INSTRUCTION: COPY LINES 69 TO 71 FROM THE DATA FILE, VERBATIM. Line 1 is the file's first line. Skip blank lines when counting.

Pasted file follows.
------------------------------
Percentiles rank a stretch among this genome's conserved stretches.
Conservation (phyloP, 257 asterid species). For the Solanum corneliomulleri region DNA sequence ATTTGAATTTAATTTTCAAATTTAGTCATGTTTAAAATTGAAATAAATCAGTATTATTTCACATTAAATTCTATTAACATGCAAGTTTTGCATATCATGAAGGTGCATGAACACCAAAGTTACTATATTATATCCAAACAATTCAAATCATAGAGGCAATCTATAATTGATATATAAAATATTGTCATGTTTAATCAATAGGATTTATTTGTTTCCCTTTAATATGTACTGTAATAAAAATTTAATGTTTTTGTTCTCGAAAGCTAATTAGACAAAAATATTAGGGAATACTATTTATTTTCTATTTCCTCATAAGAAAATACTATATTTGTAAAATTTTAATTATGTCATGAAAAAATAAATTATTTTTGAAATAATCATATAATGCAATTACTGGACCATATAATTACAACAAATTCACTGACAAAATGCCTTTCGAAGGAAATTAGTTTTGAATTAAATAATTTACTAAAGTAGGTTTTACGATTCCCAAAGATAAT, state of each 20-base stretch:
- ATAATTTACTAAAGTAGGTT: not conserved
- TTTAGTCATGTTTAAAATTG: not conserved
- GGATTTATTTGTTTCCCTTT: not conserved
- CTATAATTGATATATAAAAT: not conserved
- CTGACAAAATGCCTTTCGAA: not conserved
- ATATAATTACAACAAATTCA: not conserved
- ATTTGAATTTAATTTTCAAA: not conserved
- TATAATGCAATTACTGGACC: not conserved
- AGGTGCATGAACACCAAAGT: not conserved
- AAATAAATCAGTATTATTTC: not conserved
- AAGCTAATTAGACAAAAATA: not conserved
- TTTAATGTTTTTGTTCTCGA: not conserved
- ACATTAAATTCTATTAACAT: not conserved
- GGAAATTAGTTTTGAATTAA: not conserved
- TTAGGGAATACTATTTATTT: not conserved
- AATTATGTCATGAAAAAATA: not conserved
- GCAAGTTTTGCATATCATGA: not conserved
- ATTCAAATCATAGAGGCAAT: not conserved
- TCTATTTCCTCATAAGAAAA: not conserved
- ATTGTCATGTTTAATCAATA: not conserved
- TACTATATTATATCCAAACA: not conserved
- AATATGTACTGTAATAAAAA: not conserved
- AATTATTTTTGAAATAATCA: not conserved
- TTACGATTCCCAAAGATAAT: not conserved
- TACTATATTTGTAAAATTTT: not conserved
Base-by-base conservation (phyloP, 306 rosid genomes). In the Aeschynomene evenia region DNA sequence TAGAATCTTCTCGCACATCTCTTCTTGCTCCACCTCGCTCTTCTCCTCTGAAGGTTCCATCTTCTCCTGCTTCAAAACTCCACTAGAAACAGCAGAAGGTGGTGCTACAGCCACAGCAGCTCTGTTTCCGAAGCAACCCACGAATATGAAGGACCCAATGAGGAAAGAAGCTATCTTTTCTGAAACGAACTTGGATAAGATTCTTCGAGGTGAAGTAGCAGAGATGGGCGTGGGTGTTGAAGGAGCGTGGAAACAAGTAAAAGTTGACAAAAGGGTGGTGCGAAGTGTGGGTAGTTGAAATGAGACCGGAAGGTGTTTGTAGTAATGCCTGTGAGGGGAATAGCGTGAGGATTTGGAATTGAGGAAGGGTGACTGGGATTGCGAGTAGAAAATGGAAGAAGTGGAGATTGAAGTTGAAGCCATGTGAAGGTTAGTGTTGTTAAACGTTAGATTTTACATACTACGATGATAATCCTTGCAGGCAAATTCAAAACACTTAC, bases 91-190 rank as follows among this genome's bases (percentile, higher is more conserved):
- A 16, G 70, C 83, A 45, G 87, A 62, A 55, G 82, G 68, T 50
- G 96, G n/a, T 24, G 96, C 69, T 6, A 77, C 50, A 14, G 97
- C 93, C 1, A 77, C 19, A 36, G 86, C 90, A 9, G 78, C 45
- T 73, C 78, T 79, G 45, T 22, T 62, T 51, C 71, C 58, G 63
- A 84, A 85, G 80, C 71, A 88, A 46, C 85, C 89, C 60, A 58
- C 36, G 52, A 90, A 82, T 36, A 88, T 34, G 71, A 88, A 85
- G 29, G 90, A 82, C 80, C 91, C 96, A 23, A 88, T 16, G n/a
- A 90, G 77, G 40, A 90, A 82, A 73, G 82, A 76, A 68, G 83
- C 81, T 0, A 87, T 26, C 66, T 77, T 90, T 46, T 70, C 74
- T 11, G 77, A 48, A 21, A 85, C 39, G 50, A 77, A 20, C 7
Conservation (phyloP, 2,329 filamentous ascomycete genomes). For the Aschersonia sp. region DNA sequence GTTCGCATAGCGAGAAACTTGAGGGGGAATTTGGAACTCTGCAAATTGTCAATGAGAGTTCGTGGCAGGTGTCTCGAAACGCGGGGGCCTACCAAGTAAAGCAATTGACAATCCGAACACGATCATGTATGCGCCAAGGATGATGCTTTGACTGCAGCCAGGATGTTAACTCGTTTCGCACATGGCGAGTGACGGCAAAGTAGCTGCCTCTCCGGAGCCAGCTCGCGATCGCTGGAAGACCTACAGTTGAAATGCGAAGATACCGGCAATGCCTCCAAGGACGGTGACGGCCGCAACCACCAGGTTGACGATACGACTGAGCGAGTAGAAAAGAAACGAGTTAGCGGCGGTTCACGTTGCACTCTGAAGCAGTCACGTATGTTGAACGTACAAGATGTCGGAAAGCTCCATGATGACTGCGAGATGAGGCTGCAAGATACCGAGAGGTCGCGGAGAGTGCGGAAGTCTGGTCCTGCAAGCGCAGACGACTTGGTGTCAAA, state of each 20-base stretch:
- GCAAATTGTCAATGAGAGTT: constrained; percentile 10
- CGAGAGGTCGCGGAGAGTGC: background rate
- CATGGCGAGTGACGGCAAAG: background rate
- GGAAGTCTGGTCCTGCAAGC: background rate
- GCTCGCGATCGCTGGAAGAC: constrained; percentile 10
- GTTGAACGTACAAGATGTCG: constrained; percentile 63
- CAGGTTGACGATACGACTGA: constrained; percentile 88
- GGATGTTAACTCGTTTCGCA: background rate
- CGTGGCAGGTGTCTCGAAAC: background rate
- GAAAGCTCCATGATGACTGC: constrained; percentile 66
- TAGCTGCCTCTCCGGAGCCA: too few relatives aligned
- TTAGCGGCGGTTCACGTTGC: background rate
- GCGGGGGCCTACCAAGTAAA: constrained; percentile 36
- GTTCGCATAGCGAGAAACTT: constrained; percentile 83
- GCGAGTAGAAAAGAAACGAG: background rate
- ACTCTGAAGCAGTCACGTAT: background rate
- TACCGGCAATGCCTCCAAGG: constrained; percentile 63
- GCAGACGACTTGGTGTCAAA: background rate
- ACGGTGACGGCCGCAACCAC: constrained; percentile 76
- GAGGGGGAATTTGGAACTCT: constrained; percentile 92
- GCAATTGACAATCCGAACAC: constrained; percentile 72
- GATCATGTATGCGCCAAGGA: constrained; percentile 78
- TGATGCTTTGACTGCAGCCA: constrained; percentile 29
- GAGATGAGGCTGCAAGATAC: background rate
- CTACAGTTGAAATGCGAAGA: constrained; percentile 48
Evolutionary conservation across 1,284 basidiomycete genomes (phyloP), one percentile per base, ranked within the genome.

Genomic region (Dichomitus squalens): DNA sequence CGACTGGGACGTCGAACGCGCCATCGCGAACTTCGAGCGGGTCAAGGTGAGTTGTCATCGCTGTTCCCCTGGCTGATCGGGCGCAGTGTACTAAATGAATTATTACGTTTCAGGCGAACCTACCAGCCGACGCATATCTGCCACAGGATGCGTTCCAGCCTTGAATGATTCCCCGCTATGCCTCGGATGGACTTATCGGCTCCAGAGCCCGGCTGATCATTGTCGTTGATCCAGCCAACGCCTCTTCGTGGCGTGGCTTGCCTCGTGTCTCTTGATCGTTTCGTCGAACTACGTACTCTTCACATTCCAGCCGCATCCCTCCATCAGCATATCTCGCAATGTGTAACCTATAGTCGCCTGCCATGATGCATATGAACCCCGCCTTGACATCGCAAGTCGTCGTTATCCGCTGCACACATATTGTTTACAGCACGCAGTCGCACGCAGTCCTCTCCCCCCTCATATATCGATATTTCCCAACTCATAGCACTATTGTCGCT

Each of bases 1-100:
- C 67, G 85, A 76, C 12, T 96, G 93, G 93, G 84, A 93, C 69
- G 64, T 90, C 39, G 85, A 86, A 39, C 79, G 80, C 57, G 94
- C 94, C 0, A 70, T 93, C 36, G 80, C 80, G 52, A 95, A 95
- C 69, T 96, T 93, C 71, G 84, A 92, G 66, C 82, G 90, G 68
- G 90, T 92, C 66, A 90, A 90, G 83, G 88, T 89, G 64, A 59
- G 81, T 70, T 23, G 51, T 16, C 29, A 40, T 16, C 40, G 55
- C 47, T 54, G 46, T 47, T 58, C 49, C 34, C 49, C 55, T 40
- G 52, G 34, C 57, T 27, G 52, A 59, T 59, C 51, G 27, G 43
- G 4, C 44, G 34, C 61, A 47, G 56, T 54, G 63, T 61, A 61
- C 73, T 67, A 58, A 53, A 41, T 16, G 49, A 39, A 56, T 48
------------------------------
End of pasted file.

- G 64, T 90, C 39, G 85, A 86, A 39, C 79, G 80, C 57, G 94
- C 94, C 0, A 70, T 93, C 36, G 80, C 80, G 52, A 95, A 95
- C 69, T 96, T 93, C 71, G 84, A 92, G 66, C 82, G 90, G 68